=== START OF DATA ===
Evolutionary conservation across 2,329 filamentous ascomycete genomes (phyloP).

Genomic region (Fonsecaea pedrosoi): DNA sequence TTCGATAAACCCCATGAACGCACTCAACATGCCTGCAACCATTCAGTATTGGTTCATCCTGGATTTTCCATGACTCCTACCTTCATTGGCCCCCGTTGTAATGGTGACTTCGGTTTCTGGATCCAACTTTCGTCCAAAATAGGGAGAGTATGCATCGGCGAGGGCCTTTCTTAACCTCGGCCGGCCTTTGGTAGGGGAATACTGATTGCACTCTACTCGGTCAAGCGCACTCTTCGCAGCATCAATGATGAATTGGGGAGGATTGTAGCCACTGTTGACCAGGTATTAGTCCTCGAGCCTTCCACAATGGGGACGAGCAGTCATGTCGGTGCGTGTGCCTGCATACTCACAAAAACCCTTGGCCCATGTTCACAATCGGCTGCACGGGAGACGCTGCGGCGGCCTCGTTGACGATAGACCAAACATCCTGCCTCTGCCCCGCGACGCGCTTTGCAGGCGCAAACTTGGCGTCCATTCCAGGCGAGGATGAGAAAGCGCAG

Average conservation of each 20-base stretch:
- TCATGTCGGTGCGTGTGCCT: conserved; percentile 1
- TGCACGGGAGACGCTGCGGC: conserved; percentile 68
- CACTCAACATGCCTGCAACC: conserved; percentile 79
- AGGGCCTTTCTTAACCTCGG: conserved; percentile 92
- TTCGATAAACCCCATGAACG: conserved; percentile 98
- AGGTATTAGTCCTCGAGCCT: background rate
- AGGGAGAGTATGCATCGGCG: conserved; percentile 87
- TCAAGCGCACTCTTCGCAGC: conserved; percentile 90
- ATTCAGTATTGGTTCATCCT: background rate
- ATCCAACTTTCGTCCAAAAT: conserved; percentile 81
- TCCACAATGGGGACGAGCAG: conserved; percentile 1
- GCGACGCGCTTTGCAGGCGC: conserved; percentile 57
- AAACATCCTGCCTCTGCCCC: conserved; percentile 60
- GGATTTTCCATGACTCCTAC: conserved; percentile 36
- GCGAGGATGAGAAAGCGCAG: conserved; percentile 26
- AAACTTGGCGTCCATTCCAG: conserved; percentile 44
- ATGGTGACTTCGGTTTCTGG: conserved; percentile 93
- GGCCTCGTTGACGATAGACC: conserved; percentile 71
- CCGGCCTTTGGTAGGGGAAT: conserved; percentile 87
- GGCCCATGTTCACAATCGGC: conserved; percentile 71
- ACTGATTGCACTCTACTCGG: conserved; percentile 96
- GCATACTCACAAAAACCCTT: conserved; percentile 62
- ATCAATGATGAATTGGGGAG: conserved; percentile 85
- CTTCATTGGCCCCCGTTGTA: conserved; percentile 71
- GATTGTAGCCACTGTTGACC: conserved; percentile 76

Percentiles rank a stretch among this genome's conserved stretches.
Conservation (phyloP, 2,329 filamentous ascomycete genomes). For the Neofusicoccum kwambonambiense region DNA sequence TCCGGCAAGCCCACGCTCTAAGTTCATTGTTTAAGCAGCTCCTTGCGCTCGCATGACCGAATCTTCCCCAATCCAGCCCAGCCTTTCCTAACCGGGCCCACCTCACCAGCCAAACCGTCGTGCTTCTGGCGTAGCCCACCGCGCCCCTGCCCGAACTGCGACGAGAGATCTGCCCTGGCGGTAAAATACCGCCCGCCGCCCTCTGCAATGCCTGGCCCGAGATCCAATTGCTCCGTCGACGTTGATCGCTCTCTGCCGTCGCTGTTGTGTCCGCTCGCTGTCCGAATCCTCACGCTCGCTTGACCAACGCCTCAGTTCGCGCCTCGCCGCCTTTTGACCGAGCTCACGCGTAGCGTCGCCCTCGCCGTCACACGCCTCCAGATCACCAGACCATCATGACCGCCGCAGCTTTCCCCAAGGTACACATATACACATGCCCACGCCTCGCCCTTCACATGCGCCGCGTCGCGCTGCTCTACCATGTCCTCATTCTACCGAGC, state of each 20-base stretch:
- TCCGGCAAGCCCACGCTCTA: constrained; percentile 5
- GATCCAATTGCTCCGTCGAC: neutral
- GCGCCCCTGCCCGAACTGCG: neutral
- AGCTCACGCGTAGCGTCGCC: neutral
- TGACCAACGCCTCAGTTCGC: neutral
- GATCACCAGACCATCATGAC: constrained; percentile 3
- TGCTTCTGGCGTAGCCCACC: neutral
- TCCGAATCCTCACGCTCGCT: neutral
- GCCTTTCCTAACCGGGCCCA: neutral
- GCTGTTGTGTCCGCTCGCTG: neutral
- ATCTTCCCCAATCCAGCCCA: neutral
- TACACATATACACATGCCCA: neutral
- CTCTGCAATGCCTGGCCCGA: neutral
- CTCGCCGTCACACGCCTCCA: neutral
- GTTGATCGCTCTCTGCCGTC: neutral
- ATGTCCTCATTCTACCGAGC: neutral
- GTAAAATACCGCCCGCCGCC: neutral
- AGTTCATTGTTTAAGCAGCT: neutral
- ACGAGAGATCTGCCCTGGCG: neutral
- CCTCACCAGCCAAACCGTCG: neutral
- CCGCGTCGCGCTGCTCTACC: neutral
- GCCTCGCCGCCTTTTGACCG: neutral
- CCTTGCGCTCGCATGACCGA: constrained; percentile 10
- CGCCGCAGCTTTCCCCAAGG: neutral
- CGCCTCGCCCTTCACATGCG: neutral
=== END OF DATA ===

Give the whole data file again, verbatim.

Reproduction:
Evolutionary conservation across 2,329 filamentous ascomycete genomes (phyloP).

Genomic region (Fonsecaea pedrosoi): DNA sequence TTCGATAAACCCCATGAACGCACTCAACATGCCTGCAACCATTCAGTATTGGTTCATCCTGGATTTTCCATGACTCCTACCTTCATTGGCCCCCGTTGTAATGGTGACTTCGGTTTCTGGATCCAACTTTCGTCCAAAATAGGGAGAGTATGCATCGGCGAGGGCCTTTCTTAACCTCGGCCGGCCTTTGGTAGGGGAATACTGATTGCACTCTACTCGGTCAAGCGCACTCTTCGCAGCATCAATGATGAATTGGGGAGGATTGTAGCCACTGTTGACCAGGTATTAGTCCTCGAGCCTTCCACAATGGGGACGAGCAGTCATGTCGGTGCGTGTGCCTGCATACTCACAAAAACCCTTGGCCCATGTTCACAATCGGCTGCACGGGAGACGCTGCGGCGGCCTCGTTGACGATAGACCAAACATCCTGCCTCTGCCCCGCGACGCGCTTTGCAGGCGCAAACTTGGCGTCCATTCCAGGCGAGGATGAGAAAGCGCAG

Average conservation of each 20-base stretch:
- TCATGTCGGTGCGTGTGCCT: conserved; percentile 1
- TGCACGGGAGACGCTGCGGC: conserved; percentile 68
- CACTCAACATGCCTGCAACC: conserved; percentile 79
- AGGGCCTTTCTTAACCTCGG: conserved; percentile 92
- TTCGATAAACCCCATGAACG: conserved; percentile 98
- AGGTATTAGTCCTCGAGCCT: background rate
- AGGGAGAGTATGCATCGGCG: conserved; percentile 87
- TCAAGCGCACTCTTCGCAGC: conserved; percentile 90
- ATTCAGTATTGGTTCATCCT: background rate
- ATCCAACTTTCGTCCAAAAT: conserved; percentile 81
- TCCACAATGGGGACGAGCAG: conserved; percentile 1
- GCGACGCGCTTTGCAGGCGC: conserved; percentile 57
- AAACATCCTGCCTCTGCCCC: conserved; percentile 60
- GGATTTTCCATGACTCCTAC: conserved; percentile 36
- GCGAGGATGAGAAAGCGCAG: conserved; percentile 26
- AAACTTGGCGTCCATTCCAG: conserved; percentile 44
- ATGGTGACTTCGGTTTCTGG: conserved; percentile 93
- GGCCTCGTTGACGATAGACC: conserved; percentile 71
- CCGGCCTTTGGTAGGGGAAT: conserved; percentile 87
- GGCCCATGTTCACAATCGGC: conserved; percentile 71
- ACTGATTGCACTCTACTCGG: conserved; percentile 96
- GCATACTCACAAAAACCCTT: conserved; percentile 62
- ATCAATGATGAATTGGGGAG: conserved; percentile 85
- CTTCATTGGCCCCCGTTGTA: conserved; percentile 71
- GATTGTAGCCACTGTTGACC: conserved; percentile 76

Percentiles rank a stretch among this genome's conserved stretches.
Conservation (phyloP, 2,329 filamentous ascomycete genomes). For the Neofusicoccum kwambonambiense region DNA sequence TCCGGCAAGCCCACGCTCTAAGTTCATTGTTTAAGCAGCTCCTTGCGCTCGCATGACCGAATCTTCCCCAATCCAGCCCAGCCTTTCCTAACCGGGCCCACCTCACCAGCCAAACCGTCGTGCTTCTGGCGTAGCCCACCGCGCCCCTGCCCGAACTGCGACGAGAGATCTGCCCTGGCGGTAAAATACCGCCCGCCGCCCTCTGCAATGCCTGGCCCGAGATCCAATTGCTCCGTCGACGTTGATCGCTCTCTGCCGTCGCTGTTGTGTCCGCTCGCTGTCCGAATCCTCACGCTCGCTTGACCAACGCCTCAGTTCGCGCCTCGCCGCCTTTTGACCGAGCTCACGCGTAGCGTCGCCCTCGCCGTCACACGCCTCCAGATCACCAGACCATCATGACCGCCGCAGCTTTCCCCAAGGTACACATATACACATGCCCACGCCTCGCCCTTCACATGCGCCGCGTCGCGCTGCTCTACCATGTCCTCATTCTACCGAGC, state of each 20-base stretch:
- TCCGGCAAGCCCACGCTCTA: constrained; percentile 5
- GATCCAATTGCTCCGTCGAC: neutral
- GCGCCCCTGCCCGAACTGCG: neutral
- AGCTCACGCGTAGCGTCGCC: neutral
- TGACCAACGCCTCAGTTCGC: neutral
- GATCACCAGACCATCATGAC: constrained; percentile 3
- TGCTTCTGGCGTAGCCCACC: neutral
- TCCGAATCCTCACGCTCGCT: neutral
- GCCTTTCCTAACCGGGCCCA: neutral
- GCTGTTGTGTCCGCTCGCTG: neutral
- ATCTTCCCCAATCCAGCCCA: neutral
- TACACATATACACATGCCCA: neutral
- CTCTGCAATGCCTGGCCCGA: neutral
- CTCGCCGTCACACGCCTCCA: neutral
- GTTGATCGCTCTCTGCCGTC: neutral
- ATGTCCTCATTCTACCGAGC: neutral
- GTAAAATACCGCCCGCCGCC: neutral
- AGTTCATTGTTTAAGCAGCT: neutral
- ACGAGAGATCTGCCCTGGCG: neutral
- CCTCACCAGCCAAACCGTCG: neutral
- CCGCGTCGCGCTGCTCTACC: neutral
- GCCTCGCCGCCTTTTGACCG: neutral
- CCTTGCGCTCGCATGACCGA: constrained; percentile 10
- CGCCGCAGCTTTCCCCAAGG: neutral
- CGCCTCGCCCTTCACATGCG: neutral